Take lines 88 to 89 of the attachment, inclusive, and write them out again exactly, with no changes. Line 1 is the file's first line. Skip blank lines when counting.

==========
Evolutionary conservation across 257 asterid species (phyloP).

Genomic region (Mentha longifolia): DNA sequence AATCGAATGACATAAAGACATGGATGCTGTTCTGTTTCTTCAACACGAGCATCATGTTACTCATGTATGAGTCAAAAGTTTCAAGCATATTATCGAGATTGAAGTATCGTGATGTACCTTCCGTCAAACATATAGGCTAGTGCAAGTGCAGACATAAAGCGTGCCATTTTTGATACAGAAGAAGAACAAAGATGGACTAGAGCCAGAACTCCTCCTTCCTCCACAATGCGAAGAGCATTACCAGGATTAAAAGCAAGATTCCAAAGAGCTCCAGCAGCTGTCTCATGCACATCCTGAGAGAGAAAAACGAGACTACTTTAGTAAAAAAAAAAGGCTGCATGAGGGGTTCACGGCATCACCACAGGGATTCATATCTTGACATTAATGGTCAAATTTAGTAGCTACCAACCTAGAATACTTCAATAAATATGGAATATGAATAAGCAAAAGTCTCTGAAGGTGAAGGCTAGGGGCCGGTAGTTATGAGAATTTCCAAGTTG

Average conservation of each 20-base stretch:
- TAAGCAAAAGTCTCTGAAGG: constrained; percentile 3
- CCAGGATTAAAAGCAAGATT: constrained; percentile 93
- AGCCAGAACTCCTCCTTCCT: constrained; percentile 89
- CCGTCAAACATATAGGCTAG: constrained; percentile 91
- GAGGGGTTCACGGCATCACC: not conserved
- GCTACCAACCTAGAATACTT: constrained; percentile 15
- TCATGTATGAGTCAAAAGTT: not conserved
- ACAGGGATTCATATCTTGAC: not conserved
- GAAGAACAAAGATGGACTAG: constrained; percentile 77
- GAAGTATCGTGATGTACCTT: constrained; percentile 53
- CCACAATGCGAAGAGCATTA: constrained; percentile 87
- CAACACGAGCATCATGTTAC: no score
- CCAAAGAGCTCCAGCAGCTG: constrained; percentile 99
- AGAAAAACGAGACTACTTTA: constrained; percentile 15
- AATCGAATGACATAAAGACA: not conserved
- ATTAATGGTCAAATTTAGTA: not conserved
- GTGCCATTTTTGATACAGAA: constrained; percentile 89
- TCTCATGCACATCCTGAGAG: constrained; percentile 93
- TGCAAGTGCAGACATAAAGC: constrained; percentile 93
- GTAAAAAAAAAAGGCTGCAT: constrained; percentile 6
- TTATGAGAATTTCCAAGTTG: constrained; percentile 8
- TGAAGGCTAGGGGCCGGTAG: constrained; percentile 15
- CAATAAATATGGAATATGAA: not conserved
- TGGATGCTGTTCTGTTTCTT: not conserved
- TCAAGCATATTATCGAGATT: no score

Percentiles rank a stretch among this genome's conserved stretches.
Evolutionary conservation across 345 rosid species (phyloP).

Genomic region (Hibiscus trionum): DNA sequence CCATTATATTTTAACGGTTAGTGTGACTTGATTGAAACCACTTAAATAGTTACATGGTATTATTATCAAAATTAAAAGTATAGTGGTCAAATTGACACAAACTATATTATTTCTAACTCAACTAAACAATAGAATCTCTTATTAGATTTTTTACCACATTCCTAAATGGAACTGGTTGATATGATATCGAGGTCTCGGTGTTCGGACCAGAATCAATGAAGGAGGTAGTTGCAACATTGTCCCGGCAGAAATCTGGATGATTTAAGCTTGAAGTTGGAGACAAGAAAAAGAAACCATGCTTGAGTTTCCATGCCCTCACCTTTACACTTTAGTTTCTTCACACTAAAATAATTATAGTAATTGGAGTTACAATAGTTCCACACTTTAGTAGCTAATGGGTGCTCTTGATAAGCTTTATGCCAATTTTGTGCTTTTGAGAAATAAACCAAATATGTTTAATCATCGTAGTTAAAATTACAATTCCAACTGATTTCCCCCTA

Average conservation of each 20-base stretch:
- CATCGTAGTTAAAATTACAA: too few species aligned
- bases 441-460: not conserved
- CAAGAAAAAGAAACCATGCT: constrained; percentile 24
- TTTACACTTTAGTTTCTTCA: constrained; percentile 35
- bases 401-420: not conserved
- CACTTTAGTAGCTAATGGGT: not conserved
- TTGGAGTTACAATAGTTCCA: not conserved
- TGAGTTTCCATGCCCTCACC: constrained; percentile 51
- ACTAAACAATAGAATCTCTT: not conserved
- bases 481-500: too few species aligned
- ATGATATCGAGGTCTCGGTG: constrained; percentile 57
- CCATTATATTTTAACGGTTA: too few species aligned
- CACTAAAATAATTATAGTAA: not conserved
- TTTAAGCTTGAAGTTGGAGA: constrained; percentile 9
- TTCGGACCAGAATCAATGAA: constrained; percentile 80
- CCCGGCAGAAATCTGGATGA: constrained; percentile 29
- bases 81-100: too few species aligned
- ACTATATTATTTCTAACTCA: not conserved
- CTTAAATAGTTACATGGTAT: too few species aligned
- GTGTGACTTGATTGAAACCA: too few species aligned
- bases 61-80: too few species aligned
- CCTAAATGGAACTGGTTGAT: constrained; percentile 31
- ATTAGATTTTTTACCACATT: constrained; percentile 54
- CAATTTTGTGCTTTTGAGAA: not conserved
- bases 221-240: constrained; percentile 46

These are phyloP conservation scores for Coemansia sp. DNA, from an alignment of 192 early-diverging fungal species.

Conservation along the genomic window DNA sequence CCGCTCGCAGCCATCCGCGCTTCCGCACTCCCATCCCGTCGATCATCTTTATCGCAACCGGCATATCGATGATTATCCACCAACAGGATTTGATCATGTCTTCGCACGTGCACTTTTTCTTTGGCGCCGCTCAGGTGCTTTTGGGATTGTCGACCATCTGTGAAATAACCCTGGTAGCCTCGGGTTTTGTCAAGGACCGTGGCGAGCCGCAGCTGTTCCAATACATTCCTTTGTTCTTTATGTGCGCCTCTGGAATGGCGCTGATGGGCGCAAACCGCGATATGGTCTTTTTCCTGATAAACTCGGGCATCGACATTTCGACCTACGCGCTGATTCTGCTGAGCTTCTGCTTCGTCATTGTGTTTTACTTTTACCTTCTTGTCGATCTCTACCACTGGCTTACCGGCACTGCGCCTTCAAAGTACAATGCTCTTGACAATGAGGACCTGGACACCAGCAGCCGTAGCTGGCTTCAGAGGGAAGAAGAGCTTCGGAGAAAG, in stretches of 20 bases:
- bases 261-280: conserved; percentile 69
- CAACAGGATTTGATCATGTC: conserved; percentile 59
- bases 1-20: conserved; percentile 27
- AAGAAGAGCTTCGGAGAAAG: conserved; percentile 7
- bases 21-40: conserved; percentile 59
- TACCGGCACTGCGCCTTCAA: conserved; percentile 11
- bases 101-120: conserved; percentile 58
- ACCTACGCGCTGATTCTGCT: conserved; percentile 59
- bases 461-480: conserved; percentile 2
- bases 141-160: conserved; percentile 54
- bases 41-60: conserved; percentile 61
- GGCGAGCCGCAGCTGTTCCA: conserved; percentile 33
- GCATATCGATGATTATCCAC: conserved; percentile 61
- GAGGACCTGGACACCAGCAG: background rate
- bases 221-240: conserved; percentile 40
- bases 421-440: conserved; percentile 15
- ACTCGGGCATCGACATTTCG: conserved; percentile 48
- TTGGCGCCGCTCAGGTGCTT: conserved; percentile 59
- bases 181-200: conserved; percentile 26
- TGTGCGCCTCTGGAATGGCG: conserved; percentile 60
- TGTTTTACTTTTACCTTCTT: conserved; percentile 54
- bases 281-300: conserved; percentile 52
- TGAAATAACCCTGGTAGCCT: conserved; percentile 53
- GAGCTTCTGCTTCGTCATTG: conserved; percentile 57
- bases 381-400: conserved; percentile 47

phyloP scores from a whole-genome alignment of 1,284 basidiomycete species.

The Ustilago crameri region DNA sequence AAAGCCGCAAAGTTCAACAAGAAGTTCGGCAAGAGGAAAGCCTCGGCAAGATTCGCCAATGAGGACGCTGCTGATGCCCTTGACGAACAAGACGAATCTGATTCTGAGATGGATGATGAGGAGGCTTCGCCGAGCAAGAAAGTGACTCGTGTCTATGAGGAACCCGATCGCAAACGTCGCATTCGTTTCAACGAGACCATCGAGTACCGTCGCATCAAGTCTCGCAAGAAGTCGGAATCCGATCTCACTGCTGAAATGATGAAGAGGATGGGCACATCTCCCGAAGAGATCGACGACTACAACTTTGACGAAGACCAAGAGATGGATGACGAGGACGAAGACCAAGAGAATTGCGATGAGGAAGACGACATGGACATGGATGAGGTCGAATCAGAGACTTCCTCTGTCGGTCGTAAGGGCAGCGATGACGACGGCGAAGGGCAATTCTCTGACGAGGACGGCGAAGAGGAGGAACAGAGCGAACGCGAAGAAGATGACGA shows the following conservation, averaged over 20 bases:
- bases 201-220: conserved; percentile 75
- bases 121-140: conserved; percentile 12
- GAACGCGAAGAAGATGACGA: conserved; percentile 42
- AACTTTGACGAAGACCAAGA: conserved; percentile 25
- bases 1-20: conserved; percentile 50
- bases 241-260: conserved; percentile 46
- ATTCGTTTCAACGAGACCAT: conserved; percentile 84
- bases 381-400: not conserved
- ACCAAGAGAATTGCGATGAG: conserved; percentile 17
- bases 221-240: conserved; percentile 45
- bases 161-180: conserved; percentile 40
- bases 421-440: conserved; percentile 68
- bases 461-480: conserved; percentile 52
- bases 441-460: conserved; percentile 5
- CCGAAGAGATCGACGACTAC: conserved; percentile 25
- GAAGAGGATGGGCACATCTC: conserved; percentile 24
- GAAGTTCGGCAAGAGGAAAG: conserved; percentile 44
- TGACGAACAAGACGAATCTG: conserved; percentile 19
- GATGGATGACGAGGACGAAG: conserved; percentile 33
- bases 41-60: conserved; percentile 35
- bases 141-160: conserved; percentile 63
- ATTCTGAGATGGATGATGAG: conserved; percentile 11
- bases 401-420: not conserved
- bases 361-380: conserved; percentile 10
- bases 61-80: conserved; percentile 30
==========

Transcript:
- bases 121-140: conserved; percentile 12
- GAACGCGAAGAAGATGACGA: conserved; percentile 42